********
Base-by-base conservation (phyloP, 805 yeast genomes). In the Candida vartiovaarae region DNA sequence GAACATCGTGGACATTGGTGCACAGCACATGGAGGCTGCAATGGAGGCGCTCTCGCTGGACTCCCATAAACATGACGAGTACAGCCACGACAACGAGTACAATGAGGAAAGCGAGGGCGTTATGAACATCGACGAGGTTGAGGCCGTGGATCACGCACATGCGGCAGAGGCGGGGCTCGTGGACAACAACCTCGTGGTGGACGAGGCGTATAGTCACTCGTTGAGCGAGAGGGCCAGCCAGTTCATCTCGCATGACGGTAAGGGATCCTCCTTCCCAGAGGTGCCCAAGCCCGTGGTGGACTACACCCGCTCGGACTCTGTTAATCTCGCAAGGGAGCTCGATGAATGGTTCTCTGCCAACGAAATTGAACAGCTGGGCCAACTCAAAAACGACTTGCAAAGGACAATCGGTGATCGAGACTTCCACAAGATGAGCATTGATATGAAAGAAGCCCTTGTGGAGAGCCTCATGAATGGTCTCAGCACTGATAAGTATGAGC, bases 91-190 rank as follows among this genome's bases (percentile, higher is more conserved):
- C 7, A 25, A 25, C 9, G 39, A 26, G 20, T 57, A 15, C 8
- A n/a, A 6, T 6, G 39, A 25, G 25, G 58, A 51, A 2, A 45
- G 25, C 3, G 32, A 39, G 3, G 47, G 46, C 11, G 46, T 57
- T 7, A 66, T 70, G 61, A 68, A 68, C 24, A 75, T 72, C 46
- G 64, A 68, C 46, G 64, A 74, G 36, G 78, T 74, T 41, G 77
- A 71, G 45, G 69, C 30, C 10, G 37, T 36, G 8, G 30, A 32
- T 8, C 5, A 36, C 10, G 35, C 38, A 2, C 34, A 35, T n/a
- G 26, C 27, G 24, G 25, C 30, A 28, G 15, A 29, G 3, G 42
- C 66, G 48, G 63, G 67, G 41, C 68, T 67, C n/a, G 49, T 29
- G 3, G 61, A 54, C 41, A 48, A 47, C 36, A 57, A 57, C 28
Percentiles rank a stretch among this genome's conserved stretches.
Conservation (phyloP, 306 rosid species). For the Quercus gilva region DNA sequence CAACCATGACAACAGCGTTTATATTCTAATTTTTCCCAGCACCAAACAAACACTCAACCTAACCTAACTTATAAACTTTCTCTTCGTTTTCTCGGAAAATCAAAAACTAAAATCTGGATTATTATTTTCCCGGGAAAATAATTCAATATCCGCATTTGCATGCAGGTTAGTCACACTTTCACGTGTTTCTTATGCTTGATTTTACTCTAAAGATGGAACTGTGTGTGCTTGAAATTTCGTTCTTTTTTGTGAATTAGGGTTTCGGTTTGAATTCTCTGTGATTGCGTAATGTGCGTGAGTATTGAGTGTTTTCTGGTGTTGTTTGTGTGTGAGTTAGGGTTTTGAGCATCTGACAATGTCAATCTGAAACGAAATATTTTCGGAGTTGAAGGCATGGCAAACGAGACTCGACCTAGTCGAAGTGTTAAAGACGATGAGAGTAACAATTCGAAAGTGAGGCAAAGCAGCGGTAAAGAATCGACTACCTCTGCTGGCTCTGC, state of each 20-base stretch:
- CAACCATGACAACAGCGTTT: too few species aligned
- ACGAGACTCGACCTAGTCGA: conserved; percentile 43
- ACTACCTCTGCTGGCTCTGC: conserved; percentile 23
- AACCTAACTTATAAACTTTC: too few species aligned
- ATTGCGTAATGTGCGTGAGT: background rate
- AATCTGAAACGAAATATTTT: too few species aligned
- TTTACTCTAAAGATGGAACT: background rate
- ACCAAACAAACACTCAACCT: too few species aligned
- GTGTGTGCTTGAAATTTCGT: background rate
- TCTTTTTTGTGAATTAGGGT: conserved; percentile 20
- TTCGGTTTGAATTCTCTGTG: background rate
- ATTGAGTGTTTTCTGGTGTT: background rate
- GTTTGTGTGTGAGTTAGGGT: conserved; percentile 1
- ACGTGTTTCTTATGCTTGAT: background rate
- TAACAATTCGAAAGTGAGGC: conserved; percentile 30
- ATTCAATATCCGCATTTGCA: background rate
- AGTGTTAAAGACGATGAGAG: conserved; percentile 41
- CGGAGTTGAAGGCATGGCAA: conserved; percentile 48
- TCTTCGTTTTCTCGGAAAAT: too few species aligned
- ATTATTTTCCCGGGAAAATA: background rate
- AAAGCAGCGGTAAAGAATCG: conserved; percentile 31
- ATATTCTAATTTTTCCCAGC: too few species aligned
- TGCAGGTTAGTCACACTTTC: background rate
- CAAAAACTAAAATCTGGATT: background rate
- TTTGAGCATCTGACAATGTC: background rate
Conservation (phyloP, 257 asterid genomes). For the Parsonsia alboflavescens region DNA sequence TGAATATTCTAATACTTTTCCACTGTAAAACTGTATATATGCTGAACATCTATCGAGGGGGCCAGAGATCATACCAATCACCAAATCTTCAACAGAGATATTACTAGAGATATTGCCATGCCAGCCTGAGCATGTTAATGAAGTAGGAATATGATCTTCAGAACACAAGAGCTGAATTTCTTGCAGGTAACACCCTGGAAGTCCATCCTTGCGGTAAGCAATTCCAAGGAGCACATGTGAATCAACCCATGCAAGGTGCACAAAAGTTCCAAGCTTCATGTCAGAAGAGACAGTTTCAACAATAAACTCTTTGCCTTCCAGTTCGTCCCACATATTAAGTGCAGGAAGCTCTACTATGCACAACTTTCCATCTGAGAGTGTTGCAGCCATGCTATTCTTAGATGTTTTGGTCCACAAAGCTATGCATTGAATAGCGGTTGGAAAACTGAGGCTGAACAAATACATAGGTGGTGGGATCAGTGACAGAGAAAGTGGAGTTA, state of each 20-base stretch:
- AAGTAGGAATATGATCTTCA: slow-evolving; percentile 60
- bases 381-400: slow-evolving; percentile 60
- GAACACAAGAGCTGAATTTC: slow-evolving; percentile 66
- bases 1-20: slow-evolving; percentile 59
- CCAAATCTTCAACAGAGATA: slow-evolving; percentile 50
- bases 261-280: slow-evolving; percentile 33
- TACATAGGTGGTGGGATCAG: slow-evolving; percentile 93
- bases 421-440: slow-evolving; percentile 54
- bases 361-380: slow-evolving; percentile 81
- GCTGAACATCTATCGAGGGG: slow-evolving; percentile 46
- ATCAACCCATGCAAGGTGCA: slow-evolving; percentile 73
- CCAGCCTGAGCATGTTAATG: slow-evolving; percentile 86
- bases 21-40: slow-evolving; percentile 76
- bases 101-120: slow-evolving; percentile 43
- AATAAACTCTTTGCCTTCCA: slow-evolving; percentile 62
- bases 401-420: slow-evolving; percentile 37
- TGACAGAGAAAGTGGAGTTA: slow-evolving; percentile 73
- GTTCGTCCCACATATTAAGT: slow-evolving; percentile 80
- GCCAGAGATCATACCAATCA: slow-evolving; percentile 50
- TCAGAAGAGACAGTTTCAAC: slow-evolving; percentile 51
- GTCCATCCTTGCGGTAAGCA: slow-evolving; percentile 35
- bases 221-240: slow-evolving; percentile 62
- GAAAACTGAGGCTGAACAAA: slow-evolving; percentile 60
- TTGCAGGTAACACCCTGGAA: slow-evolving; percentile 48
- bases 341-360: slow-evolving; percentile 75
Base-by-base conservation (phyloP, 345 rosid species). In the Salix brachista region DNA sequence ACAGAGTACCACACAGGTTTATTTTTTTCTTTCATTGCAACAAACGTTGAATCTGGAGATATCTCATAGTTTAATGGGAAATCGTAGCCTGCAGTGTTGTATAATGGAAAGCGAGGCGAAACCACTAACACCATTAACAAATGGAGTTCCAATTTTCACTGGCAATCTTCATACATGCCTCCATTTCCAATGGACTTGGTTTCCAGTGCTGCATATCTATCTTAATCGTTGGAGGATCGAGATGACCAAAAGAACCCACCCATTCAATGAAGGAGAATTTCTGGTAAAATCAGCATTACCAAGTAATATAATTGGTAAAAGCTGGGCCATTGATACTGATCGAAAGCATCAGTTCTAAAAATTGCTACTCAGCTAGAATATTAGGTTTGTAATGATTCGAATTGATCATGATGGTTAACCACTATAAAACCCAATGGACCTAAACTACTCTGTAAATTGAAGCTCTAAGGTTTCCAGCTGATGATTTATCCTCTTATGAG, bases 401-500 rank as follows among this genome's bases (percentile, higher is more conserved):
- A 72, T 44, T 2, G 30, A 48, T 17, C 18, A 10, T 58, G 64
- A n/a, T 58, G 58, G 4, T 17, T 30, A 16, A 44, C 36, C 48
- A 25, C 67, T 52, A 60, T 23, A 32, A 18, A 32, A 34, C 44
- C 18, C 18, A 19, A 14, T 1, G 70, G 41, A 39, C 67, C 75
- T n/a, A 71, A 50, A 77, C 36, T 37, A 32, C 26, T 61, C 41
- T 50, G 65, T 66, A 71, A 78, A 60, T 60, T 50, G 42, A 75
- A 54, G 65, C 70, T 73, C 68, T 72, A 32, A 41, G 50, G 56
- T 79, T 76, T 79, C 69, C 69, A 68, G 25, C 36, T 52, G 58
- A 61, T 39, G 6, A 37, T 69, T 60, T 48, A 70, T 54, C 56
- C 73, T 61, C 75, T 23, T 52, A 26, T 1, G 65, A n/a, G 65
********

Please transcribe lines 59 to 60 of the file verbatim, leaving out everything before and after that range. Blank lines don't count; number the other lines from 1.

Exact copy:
- TCAGAAGAGACAGTTTCAAC: slow-evolving; percentile 51
- GTCCATCCTTGCGGTAAGCA: slow-evolving; percentile 35